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I was looking at a video that explain pretty well MVVM. However, it seem to only show an one window application model. What do you have to do if you want to handle a multi-windows model ?

From what i see.. the app.xaml is linked to the MainWindow (as DataContext). Since app.xaml is the starting point it execute the MainWindow. The MainWindow have ViewModels as a bind so it can handle his ViewModels.. but all this are only for one windows.. what happen with you want to introduce a second window ? How do you proceed ?

Thanks.

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You can instantiate your view (Window) type from the main windows view model via a service, injected as an abstraction. You can then set the DataContext of this Window programmatically within the service, locate the appropriate view and use myWindow.Show() or myWindow.ShowDialog() to display the Window. An MVVM framework such as Caliburn.Micro has a WindowManager for taking care of the view location and view/view model binding for you.

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Your talking about a WindowManager from a specific framework. But do you think we could handle this with a static class instead which contains the list of Windows ? –  Rushino Jul 18 '11 at 15:58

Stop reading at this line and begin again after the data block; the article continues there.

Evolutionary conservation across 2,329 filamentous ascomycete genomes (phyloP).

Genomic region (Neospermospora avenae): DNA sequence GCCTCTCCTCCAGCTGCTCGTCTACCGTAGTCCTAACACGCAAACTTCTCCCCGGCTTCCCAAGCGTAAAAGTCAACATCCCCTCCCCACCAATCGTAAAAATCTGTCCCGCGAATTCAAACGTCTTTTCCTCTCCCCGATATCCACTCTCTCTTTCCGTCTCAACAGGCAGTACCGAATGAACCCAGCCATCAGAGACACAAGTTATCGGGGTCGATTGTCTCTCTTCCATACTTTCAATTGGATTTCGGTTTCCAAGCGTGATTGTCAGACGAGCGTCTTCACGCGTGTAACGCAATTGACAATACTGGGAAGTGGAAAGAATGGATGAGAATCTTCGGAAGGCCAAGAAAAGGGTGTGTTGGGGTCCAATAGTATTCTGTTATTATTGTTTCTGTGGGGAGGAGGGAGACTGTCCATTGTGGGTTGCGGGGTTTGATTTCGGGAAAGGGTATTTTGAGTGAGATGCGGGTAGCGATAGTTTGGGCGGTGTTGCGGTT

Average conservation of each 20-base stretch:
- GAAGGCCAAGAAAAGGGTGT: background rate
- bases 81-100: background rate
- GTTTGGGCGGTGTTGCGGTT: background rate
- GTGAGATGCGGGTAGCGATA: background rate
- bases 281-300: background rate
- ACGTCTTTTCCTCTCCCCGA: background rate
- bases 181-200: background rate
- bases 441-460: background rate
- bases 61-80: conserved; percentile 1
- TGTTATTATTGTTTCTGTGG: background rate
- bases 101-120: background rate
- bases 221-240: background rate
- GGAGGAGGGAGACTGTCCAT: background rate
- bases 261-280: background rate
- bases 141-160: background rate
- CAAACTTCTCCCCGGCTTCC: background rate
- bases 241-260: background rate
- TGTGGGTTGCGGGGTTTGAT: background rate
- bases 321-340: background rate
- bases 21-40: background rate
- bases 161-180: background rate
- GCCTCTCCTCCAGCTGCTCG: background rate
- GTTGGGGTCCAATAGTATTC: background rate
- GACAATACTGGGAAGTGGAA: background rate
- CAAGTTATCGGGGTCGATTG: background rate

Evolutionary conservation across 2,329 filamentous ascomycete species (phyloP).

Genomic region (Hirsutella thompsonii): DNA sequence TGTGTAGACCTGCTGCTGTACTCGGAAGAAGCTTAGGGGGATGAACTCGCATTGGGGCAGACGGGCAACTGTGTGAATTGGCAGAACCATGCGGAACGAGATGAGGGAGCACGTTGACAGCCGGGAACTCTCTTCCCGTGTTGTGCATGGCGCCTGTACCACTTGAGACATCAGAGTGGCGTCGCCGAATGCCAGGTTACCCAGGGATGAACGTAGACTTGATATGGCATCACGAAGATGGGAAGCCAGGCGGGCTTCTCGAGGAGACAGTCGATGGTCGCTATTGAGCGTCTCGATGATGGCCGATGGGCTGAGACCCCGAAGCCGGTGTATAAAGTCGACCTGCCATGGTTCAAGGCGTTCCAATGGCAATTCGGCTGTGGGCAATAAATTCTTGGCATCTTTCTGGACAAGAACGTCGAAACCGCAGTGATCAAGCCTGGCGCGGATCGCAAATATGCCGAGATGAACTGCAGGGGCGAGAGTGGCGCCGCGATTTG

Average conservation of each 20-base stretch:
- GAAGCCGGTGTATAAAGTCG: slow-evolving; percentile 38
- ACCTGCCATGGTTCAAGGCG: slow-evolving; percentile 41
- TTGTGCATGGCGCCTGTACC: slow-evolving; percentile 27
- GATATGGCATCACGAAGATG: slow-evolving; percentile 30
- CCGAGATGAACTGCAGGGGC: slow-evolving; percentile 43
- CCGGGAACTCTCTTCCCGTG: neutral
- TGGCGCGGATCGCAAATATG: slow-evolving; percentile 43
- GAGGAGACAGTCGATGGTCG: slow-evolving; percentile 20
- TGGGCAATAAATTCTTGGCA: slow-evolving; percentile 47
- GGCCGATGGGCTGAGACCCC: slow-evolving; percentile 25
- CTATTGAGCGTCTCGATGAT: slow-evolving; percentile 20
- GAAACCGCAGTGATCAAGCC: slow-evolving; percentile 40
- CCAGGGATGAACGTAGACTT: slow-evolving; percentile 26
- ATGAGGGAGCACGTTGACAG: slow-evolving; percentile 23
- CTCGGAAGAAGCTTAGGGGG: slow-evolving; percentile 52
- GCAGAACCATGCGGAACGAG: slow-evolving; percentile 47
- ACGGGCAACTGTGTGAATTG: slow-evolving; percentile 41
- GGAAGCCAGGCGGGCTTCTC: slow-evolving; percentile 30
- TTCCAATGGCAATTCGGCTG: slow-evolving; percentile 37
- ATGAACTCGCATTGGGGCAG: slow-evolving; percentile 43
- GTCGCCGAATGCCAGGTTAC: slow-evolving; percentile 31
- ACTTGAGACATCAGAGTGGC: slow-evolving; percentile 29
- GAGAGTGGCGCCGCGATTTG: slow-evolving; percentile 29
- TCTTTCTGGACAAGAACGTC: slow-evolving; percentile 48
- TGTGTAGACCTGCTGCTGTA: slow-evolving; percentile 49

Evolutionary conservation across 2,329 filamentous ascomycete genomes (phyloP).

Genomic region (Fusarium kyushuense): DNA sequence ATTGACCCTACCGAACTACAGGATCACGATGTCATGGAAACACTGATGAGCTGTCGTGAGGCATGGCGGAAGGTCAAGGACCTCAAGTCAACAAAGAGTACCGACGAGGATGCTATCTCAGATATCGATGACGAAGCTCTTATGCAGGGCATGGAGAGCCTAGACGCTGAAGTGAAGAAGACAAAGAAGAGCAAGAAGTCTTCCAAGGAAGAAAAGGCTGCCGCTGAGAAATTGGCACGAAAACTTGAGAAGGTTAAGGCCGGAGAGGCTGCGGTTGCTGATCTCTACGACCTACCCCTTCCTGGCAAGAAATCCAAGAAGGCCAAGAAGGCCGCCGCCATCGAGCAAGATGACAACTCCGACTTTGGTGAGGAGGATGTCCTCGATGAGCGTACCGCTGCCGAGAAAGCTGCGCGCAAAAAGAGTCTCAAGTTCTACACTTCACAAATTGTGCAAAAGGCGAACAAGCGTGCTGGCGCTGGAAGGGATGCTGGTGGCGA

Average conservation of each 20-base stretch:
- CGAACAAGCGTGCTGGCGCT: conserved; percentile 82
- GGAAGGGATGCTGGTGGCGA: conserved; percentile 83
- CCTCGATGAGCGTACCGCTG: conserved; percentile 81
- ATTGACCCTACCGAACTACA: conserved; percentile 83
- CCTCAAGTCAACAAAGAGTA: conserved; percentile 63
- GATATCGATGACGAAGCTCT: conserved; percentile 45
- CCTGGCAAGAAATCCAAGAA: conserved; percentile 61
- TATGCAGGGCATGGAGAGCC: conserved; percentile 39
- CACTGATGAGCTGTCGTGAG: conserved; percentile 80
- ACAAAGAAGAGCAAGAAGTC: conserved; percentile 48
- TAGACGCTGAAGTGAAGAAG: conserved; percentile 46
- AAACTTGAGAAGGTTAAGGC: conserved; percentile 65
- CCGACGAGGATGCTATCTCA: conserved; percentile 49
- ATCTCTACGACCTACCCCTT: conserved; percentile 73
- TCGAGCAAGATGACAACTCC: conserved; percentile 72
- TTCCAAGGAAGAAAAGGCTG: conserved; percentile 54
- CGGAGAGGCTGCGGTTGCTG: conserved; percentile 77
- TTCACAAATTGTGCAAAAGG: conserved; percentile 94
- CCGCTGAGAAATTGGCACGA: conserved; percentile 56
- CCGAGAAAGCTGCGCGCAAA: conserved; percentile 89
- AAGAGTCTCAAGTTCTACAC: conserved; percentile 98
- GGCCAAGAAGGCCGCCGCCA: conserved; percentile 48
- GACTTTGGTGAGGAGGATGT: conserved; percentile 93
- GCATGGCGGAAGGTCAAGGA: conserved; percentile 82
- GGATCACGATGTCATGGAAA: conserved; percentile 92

Yes, absolutely, but you'll probably want to make it instance based and work against an abstraction such as IWindowManager in your view models, as you'll want to mock things like dialog results in unit tests. –  devdigital Jul 18 '11 at 16:04
    
Alright.Thanks! –  Rushino Jul 18 '11 at 16:05
    
While this is obviously a workable solution (in the sense that it "works"), this really violates the spirit of MVVM; MVVM is intended to keep the boundary between functionality and UI very distinct, and you blur (if not outright eliminate) that distinction when you start dealing with UI elements within the ViewModel. Another very common practice is to place the ViewModel in another assembly altogether (to help keep this boundary in place), which would not allow you to do this. –  Adam Robinson Jul 18 '11 at 16:41
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@Rushino: There are a few ways to do what you're asking; the way that I do it uses WPF Behaviors, but I haven't written about it yet and it's a bit too much to go into in a single answer. The various ways of mapping ViewModel to View that are provided by several MVVM/WPF frameworks are all fine, as they all are designed to allow the ViewModel to deal with the ViewModel side only, and the mapping to be made at a lower level. What you don't want is to do things like directly instantiate a View object within the ViewModel. This is why it's a good idea to have a dedicated ViewModel assembly. –  Adam Robinson Jul 18 '11 at 17:23
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